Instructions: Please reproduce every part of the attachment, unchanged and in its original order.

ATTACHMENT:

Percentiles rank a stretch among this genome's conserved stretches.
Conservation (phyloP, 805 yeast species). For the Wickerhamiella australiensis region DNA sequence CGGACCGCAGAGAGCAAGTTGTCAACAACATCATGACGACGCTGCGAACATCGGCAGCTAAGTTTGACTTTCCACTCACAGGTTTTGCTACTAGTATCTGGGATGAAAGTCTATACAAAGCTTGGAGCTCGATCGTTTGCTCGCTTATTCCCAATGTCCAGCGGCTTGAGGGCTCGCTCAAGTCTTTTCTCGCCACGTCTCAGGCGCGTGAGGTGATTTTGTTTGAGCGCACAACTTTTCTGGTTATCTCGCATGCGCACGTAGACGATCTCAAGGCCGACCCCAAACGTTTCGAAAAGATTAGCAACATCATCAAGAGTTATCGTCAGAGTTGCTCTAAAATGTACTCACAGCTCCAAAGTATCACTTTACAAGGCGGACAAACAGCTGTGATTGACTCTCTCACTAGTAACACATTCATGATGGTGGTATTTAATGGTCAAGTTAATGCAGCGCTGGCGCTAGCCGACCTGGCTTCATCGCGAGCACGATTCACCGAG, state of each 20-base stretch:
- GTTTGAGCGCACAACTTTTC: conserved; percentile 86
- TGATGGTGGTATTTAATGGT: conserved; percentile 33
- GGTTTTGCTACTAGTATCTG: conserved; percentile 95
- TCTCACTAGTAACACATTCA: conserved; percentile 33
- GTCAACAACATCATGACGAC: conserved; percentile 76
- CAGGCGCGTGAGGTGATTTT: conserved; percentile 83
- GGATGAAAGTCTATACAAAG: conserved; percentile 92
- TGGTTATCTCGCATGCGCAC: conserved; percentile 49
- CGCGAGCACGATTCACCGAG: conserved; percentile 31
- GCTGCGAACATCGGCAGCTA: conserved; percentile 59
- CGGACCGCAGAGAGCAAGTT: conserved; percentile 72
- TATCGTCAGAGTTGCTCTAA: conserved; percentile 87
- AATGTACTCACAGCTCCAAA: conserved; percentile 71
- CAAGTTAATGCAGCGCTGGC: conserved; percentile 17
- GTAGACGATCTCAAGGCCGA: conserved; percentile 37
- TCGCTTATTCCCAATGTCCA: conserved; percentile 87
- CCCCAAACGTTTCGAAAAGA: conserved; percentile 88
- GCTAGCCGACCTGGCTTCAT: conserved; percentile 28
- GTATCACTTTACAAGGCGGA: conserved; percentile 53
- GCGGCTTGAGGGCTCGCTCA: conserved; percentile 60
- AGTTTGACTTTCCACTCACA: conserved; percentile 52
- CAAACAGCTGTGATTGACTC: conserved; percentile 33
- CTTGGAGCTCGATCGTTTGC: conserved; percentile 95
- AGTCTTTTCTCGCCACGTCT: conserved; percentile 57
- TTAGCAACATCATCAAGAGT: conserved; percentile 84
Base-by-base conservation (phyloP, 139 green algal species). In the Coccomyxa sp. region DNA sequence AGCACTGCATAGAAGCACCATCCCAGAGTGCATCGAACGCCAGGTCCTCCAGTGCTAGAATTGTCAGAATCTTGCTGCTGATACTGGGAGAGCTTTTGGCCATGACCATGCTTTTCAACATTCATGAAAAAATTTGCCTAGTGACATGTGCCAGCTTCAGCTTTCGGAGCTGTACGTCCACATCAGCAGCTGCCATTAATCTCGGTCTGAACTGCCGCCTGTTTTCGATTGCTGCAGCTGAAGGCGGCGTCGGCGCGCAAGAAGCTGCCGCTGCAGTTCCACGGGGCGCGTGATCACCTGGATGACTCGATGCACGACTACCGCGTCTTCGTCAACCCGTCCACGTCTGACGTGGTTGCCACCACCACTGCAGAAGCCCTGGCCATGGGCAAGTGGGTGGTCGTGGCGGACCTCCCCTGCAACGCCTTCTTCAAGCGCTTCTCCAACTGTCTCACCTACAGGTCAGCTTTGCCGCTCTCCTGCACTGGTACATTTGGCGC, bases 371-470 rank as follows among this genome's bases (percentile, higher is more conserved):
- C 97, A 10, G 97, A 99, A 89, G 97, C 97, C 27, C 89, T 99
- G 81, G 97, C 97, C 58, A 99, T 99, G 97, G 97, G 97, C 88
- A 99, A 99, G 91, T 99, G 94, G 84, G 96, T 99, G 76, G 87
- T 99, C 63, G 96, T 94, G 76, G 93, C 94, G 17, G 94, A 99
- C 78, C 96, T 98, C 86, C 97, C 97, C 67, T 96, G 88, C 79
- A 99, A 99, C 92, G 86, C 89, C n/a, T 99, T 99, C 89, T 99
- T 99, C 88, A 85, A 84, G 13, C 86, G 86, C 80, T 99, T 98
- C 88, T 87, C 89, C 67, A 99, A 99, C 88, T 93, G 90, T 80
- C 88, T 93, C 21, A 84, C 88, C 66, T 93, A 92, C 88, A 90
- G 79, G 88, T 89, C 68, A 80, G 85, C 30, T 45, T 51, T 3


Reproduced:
Percentiles rank a stretch among this genome's conserved stretches.
Conservation (phyloP, 805 yeast species). For the Wickerhamiella australiensis region DNA sequence CGGACCGCAGAGAGCAAGTTGTCAACAACATCATGACGACGCTGCGAACATCGGCAGCTAAGTTTGACTTTCCACTCACAGGTTTTGCTACTAGTATCTGGGATGAAAGTCTATACAAAGCTTGGAGCTCGATCGTTTGCTCGCTTATTCCCAATGTCCAGCGGCTTGAGGGCTCGCTCAAGTCTTTTCTCGCCACGTCTCAGGCGCGTGAGGTGATTTTGTTTGAGCGCACAACTTTTCTGGTTATCTCGCATGCGCACGTAGACGATCTCAAGGCCGACCCCAAACGTTTCGAAAAGATTAGCAACATCATCAAGAGTTATCGTCAGAGTTGCTCTAAAATGTACTCACAGCTCCAAAGTATCACTTTACAAGGCGGACAAACAGCTGTGATTGACTCTCTCACTAGTAACACATTCATGATGGTGGTATTTAATGGTCAAGTTAATGCAGCGCTGGCGCTAGCCGACCTGGCTTCATCGCGAGCACGATTCACCGAG, state of each 20-base stretch:
- GTTTGAGCGCACAACTTTTC: conserved; percentile 86
- TGATGGTGGTATTTAATGGT: conserved; percentile 33
- GGTTTTGCTACTAGTATCTG: conserved; percentile 95
- TCTCACTAGTAACACATTCA: conserved; percentile 33
- GTCAACAACATCATGACGAC: conserved; percentile 76
- CAGGCGCGTGAGGTGATTTT: conserved; percentile 83
- GGATGAAAGTCTATACAAAG: conserved; percentile 92
- TGGTTATCTCGCATGCGCAC: conserved; percentile 49
- CGCGAGCACGATTCACCGAG: conserved; percentile 31
- GCTGCGAACATCGGCAGCTA: conserved; percentile 59
- CGGACCGCAGAGAGCAAGTT: conserved; percentile 72
- TATCGTCAGAGTTGCTCTAA: conserved; percentile 87
- AATGTACTCACAGCTCCAAA: conserved; percentile 71
- CAAGTTAATGCAGCGCTGGC: conserved; percentile 17
- GTAGACGATCTCAAGGCCGA: conserved; percentile 37
- TCGCTTATTCCCAATGTCCA: conserved; percentile 87
- CCCCAAACGTTTCGAAAAGA: conserved; percentile 88
- GCTAGCCGACCTGGCTTCAT: conserved; percentile 28
- GTATCACTTTACAAGGCGGA: conserved; percentile 53
- GCGGCTTGAGGGCTCGCTCA: conserved; percentile 60
- AGTTTGACTTTCCACTCACA: conserved; percentile 52
- CAAACAGCTGTGATTGACTC: conserved; percentile 33
- CTTGGAGCTCGATCGTTTGC: conserved; percentile 95
- AGTCTTTTCTCGCCACGTCT: conserved; percentile 57
- TTAGCAACATCATCAAGAGT: conserved; percentile 84
Base-by-base conservation (phyloP, 139 green algal species). In the Coccomyxa sp. region DNA sequence AGCACTGCATAGAAGCACCATCCCAGAGTGCATCGAACGCCAGGTCCTCCAGTGCTAGAATTGTCAGAATCTTGCTGCTGATACTGGGAGAGCTTTTGGCCATGACCATGCTTTTCAACATTCATGAAAAAATTTGCCTAGTGACATGTGCCAGCTTCAGCTTTCGGAGCTGTACGTCCACATCAGCAGCTGCCATTAATCTCGGTCTGAACTGCCGCCTGTTTTCGATTGCTGCAGCTGAAGGCGGCGTCGGCGCGCAAGAAGCTGCCGCTGCAGTTCCACGGGGCGCGTGATCACCTGGATGACTCGATGCACGACTACCGCGTCTTCGTCAACCCGTCCACGTCTGACGTGGTTGCCACCACCACTGCAGAAGCCCTGGCCATGGGCAAGTGGGTGGTCGTGGCGGACCTCCCCTGCAACGCCTTCTTCAAGCGCTTCTCCAACTGTCTCACCTACAGGTCAGCTTTGCCGCTCTCCTGCACTGGTACATTTGGCGC, bases 371-470 rank as follows among this genome's bases (percentile, higher is more conserved):
- C 97, A 10, G 97, A 99, A 89, G 97, C 97, C 27, C 89, T 99
- G 81, G 97, C 97, C 58, A 99, T 99, G 97, G 97, G 97, C 88
- A 99, A 99, G 91, T 99, G 94, G 84, G 96, T 99, G 76, G 87
- T 99, C 63, G 96, T 94, G 76, G 93, C 94, G 17, G 94, A 99
- C 78, C 96, T 98, C 86, C 97, C 97, C 67, T 96, G 88, C 79
- A 99, A 99, C 92, G 86, C 89, C n/a, T 99, T 99, C 89, T 99
- T 99, C 88, A 85, A 84, G 13, C 86, G 86, C 80, T 99, T 98
- C 88, T 87, C 89, C 67, A 99, A 99, C 88, T 93, G 90, T 80
- C 88, T 93, C 21, A 84, C 88, C 66, T 93, A 92, C 88, A 90
- G 79, G 88, T 89, C 68, A 80, G 85, C 30, T 45, T 51, T 3